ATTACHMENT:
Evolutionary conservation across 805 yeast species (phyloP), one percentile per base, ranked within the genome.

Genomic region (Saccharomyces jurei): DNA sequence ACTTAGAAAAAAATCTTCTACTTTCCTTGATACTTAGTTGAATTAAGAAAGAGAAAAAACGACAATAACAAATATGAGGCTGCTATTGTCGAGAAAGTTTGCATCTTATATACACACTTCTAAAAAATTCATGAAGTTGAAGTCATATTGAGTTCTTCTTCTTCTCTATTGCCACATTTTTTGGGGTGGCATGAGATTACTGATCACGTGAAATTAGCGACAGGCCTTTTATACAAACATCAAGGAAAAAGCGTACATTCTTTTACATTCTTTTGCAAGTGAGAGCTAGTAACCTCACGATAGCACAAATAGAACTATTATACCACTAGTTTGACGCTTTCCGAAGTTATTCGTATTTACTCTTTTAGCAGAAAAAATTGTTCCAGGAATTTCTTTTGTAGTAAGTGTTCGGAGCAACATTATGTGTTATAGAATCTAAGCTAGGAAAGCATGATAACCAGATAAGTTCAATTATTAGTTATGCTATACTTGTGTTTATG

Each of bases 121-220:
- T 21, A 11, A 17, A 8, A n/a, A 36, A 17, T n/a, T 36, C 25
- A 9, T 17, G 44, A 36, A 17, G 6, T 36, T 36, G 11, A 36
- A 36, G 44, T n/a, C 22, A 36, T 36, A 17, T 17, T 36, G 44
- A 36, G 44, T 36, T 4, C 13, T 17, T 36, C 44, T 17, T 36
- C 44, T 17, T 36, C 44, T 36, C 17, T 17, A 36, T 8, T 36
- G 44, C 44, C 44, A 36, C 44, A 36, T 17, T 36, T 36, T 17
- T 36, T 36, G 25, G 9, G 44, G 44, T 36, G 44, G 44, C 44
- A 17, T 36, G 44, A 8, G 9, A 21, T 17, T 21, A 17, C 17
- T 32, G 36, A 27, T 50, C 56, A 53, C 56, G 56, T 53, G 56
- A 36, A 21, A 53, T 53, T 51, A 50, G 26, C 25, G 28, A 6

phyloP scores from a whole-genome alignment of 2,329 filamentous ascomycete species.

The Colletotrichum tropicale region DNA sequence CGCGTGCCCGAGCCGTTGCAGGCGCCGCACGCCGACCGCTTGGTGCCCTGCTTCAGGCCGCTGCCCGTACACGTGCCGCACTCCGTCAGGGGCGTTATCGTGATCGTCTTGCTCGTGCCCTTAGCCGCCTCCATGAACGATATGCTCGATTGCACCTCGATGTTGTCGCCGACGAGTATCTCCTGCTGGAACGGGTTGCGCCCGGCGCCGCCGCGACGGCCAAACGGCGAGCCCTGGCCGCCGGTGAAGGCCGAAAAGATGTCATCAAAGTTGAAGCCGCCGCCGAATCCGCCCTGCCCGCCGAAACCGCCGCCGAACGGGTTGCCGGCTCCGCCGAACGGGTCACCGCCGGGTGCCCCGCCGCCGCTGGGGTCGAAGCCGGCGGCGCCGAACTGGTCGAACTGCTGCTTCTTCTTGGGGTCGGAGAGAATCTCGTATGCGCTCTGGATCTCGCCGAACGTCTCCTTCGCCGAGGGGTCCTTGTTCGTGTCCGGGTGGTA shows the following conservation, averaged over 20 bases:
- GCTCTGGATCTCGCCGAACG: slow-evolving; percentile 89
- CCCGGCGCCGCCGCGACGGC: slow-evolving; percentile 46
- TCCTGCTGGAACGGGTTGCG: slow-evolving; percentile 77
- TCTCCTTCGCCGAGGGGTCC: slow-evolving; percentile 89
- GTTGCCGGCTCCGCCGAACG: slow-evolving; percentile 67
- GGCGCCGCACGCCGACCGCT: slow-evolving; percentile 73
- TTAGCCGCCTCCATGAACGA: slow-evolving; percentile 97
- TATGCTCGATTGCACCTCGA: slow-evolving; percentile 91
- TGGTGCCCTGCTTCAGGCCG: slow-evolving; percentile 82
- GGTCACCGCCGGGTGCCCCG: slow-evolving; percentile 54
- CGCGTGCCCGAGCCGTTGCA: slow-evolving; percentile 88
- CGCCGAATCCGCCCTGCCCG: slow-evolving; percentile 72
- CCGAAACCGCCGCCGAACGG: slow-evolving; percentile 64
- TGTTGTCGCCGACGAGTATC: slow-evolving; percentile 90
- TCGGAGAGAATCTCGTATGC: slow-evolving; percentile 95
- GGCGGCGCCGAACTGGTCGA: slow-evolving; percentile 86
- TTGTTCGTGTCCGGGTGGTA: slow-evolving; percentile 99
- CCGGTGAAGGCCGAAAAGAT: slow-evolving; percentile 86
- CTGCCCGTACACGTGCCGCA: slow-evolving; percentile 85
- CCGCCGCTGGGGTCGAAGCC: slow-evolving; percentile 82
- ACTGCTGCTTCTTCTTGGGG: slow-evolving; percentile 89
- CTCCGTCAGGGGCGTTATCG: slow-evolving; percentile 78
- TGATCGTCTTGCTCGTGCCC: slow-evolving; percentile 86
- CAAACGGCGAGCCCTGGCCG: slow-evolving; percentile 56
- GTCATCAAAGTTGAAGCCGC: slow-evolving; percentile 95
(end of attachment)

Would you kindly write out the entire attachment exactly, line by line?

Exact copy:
Evolutionary conservation across 805 yeast species (phyloP), one percentile per base, ranked within the genome.

Genomic region (Saccharomyces jurei): DNA sequence ACTTAGAAAAAAATCTTCTACTTTCCTTGATACTTAGTTGAATTAAGAAAGAGAAAAAACGACAATAACAAATATGAGGCTGCTATTGTCGAGAAAGTTTGCATCTTATATACACACTTCTAAAAAATTCATGAAGTTGAAGTCATATTGAGTTCTTCTTCTTCTCTATTGCCACATTTTTTGGGGTGGCATGAGATTACTGATCACGTGAAATTAGCGACAGGCCTTTTATACAAACATCAAGGAAAAAGCGTACATTCTTTTACATTCTTTTGCAAGTGAGAGCTAGTAACCTCACGATAGCACAAATAGAACTATTATACCACTAGTTTGACGCTTTCCGAAGTTATTCGTATTTACTCTTTTAGCAGAAAAAATTGTTCCAGGAATTTCTTTTGTAGTAAGTGTTCGGAGCAACATTATGTGTTATAGAATCTAAGCTAGGAAAGCATGATAACCAGATAAGTTCAATTATTAGTTATGCTATACTTGTGTTTATG

Each of bases 121-220:
- T 21, A 11, A 17, A 8, A n/a, A 36, A 17, T n/a, T 36, C 25
- A 9, T 17, G 44, A 36, A 17, G 6, T 36, T 36, G 11, A 36
- A 36, G 44, T n/a, C 22, A 36, T 36, A 17, T 17, T 36, G 44
- A 36, G 44, T 36, T 4, C 13, T 17, T 36, C 44, T 17, T 36
- C 44, T 17, T 36, C 44, T 36, C 17, T 17, A 36, T 8, T 36
- G 44, C 44, C 44, A 36, C 44, A 36, T 17, T 36, T 36, T 17
- T 36, T 36, G 25, G 9, G 44, G 44, T 36, G 44, G 44, C 44
- A 17, T 36, G 44, A 8, G 9, A 21, T 17, T 21, A 17, C 17
- T 32, G 36, A 27, T 50, C 56, A 53, C 56, G 56, T 53, G 56
- A 36, A 21, A 53, T 53, T 51, A 50, G 26, C 25, G 28, A 6

phyloP scores from a whole-genome alignment of 2,329 filamentous ascomycete species.

The Colletotrichum tropicale region DNA sequence CGCGTGCCCGAGCCGTTGCAGGCGCCGCACGCCGACCGCTTGGTGCCCTGCTTCAGGCCGCTGCCCGTACACGTGCCGCACTCCGTCAGGGGCGTTATCGTGATCGTCTTGCTCGTGCCCTTAGCCGCCTCCATGAACGATATGCTCGATTGCACCTCGATGTTGTCGCCGACGAGTATCTCCTGCTGGAACGGGTTGCGCCCGGCGCCGCCGCGACGGCCAAACGGCGAGCCCTGGCCGCCGGTGAAGGCCGAAAAGATGTCATCAAAGTTGAAGCCGCCGCCGAATCCGCCCTGCCCGCCGAAACCGCCGCCGAACGGGTTGCCGGCTCCGCCGAACGGGTCACCGCCGGGTGCCCCGCCGCCGCTGGGGTCGAAGCCGGCGGCGCCGAACTGGTCGAACTGCTGCTTCTTCTTGGGGTCGGAGAGAATCTCGTATGCGCTCTGGATCTCGCCGAACGTCTCCTTCGCCGAGGGGTCCTTGTTCGTGTCCGGGTGGTA shows the following conservation, averaged over 20 bases:
- GCTCTGGATCTCGCCGAACG: slow-evolving; percentile 89
- CCCGGCGCCGCCGCGACGGC: slow-evolving; percentile 46
- TCCTGCTGGAACGGGTTGCG: slow-evolving; percentile 77
- TCTCCTTCGCCGAGGGGTCC: slow-evolving; percentile 89
- GTTGCCGGCTCCGCCGAACG: slow-evolving; percentile 67
- GGCGCCGCACGCCGACCGCT: slow-evolving; percentile 73
- TTAGCCGCCTCCATGAACGA: slow-evolving; percentile 97
- TATGCTCGATTGCACCTCGA: slow-evolving; percentile 91
- TGGTGCCCTGCTTCAGGCCG: slow-evolving; percentile 82
- GGTCACCGCCGGGTGCCCCG: slow-evolving; percentile 54
- CGCGTGCCCGAGCCGTTGCA: slow-evolving; percentile 88
- CGCCGAATCCGCCCTGCCCG: slow-evolving; percentile 72
- CCGAAACCGCCGCCGAACGG: slow-evolving; percentile 64
- TGTTGTCGCCGACGAGTATC: slow-evolving; percentile 90
- TCGGAGAGAATCTCGTATGC: slow-evolving; percentile 95
- GGCGGCGCCGAACTGGTCGA: slow-evolving; percentile 86
- TTGTTCGTGTCCGGGTGGTA: slow-evolving; percentile 99
- CCGGTGAAGGCCGAAAAGAT: slow-evolving; percentile 86
- CTGCCCGTACACGTGCCGCA: slow-evolving; percentile 85
- CCGCCGCTGGGGTCGAAGCC: slow-evolving; percentile 82
- ACTGCTGCTTCTTCTTGGGG: slow-evolving; percentile 89
- CTCCGTCAGGGGCGTTATCG: slow-evolving; percentile 78
- TGATCGTCTTGCTCGTGCCC: slow-evolving; percentile 86
- CAAACGGCGAGCCCTGGCCG: slow-evolving; percentile 56
- GTCATCAAAGTTGAAGCCGC: slow-evolving; percentile 95